Group Created with Sketch.
Volume 24 No. 158

Leagues and Governing Bodies

NFL owners voted at their annual meeting this morning to require teams to charge season-ticket holders for playoff tickets only when the game is set, ending some franchises’ approach to sending out invoices as early as November. The Packers did that last year when the club was out of the playoff picture. The team went on a late run and made the playoffs on the final weekend, complicating the playoff ticket sale because so many fans had chosen not to buy in November. The game nearly did not sell out, causing a PR headache for the league. “Season-ticket members shall not be charged for the cost of postseason home game tickets until the club is certain to host the associated postseason game, unless the season ticket member elects to be charged sooner,” the resolution, which passed, said. Owners also agreed to extend for another five years the policy allowing clubs to lower the number of stadium seats that count toward the TV blackout policy. The seating capacity policy was in effect for '12 and '13, and now will run through '18. The seating count policy has allowed teams to more easily sell out games to avoid local TV blackouts. Only two games were blacked out last year. The drawback for teams is ticket revenue from seats that are not counted for capacity, but are then sold, is then shared at a higher rate with the league than for seats sold that are counted toward blackouts.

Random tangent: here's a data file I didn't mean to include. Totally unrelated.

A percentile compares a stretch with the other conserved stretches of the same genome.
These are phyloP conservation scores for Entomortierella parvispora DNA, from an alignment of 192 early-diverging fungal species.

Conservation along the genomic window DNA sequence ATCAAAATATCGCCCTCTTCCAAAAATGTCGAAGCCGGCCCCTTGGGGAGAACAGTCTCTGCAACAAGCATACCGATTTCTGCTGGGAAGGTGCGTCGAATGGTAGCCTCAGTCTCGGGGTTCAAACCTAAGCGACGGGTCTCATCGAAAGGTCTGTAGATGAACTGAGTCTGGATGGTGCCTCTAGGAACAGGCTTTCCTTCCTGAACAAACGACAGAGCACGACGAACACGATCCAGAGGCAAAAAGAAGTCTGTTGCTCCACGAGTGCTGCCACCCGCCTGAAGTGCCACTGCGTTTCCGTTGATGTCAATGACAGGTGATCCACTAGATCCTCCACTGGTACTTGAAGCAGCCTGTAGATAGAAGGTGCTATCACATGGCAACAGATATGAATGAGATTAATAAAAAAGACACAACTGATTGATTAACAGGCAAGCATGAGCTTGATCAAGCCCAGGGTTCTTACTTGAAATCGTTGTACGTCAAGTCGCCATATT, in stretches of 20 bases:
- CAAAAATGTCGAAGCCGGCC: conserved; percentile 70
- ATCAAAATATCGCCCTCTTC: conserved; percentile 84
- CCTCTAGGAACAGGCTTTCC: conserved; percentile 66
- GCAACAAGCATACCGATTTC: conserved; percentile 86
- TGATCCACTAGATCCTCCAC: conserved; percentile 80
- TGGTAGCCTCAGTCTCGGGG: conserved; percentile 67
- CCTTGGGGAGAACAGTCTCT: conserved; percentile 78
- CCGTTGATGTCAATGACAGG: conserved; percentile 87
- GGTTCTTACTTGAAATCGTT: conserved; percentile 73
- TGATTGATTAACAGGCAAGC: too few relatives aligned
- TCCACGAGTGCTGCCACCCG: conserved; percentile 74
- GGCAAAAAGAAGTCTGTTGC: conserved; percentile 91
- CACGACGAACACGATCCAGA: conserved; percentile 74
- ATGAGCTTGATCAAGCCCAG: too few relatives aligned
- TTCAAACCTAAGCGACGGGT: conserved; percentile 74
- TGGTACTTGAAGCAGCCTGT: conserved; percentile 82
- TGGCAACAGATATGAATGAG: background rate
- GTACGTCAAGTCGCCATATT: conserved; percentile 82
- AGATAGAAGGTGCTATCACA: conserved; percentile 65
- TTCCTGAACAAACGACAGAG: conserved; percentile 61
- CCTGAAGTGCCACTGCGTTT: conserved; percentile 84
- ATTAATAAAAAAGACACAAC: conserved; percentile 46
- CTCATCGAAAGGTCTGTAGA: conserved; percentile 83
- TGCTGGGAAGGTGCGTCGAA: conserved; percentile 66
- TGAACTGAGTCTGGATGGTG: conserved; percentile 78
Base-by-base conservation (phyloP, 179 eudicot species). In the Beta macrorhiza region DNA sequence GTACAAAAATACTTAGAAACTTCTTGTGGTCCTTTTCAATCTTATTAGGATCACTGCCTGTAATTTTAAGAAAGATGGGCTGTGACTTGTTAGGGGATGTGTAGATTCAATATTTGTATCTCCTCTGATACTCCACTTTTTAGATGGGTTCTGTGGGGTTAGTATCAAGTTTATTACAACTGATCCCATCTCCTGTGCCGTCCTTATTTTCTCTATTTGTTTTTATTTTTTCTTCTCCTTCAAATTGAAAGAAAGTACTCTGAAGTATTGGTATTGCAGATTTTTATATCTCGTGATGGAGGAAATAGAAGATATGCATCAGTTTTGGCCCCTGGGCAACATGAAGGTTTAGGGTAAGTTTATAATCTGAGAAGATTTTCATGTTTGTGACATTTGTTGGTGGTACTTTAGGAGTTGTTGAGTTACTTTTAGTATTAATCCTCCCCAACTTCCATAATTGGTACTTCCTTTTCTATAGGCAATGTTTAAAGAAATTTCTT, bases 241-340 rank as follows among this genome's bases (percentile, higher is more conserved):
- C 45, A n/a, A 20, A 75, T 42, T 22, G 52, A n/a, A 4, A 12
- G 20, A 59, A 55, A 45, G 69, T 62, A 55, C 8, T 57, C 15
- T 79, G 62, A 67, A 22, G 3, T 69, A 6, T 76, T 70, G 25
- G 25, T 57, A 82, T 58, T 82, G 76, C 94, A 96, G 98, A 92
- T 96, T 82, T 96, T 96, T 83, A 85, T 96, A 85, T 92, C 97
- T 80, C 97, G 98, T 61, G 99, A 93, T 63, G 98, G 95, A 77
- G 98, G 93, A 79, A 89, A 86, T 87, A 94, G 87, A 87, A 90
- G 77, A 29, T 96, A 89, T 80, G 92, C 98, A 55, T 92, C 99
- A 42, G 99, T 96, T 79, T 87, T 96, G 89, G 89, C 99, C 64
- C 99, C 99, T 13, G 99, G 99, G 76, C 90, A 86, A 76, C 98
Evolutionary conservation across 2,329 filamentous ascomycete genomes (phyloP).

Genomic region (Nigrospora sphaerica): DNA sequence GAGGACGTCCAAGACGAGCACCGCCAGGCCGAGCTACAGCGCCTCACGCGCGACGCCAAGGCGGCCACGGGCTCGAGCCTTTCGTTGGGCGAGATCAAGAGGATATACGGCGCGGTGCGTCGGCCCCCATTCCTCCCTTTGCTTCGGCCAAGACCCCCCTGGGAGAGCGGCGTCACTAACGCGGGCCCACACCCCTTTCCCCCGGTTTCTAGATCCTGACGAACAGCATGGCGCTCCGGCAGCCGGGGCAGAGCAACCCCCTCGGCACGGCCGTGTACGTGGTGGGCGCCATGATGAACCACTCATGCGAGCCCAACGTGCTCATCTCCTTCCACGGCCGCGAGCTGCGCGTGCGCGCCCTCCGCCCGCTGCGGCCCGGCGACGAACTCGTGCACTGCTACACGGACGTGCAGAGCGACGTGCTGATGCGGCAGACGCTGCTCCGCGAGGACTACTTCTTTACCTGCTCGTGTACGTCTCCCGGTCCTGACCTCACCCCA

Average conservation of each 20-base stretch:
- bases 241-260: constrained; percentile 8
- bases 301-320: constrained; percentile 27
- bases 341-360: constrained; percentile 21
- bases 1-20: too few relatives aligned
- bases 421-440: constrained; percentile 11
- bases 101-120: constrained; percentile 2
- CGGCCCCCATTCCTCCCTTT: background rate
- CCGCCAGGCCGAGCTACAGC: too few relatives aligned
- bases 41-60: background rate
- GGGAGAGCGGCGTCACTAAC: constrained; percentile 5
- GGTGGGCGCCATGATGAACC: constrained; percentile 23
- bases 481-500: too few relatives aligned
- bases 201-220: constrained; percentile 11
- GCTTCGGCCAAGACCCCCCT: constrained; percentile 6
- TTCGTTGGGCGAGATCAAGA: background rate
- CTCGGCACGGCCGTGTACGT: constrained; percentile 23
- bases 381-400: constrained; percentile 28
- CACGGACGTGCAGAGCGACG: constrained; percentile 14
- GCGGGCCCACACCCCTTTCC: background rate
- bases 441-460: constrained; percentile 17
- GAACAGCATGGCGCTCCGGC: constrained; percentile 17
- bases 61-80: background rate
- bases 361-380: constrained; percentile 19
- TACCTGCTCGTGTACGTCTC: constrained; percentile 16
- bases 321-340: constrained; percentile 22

Mavericks Owner Mark Cuban last night said that he "believes the NFL is 10 years from imploding," according to Eddie Sefko of the DALLAS MORNING NEWS. Cuban said of the NFL's expanded TV package, "When pigs get fat, hogs get slaughtered. And they're getting hoggy. When you try to take it too far, people turn the other way. I'm just telling you, when you got a good thing and you get greedy, it always, always, always, always, always turns against you. ... They’re trying to take over every night of TV. And initially, it’ll be the biggest rating thing there is. Then, if they get Saturday, now they’re impacting college. And then if they go to Wednesday, at some point, people get sick of it." He added, "It was just so easy when I could plan on Sunday or maybe Monday. And if you get no days off in football and your team is playing one of those days, it’s just one of the rules I use: when pigs get fat, hogs get slaughtered" (, 3/23). Cuban said that the NFL is "making a mistake by valuing television money over the convenience of fans who are used to planning for their NFL teams to play on Sundays with the occasional Monday night game." He compared it to the "decline in popularity of 'Who Wants to Be a Millionaire' after the game show expanded to air five days a week" (, 3/23). But's Kevin Seifert wrote, "Ubiquitous football won't turn fans off on its own." There is an "undeniable weekly rhythm to a football season, but as long as most games are played on Sunday, it's difficult to see a widespread revolt." Seifert: "Here's what will send people looking elsewhere: Ubiquitous bad football" (, 3/23).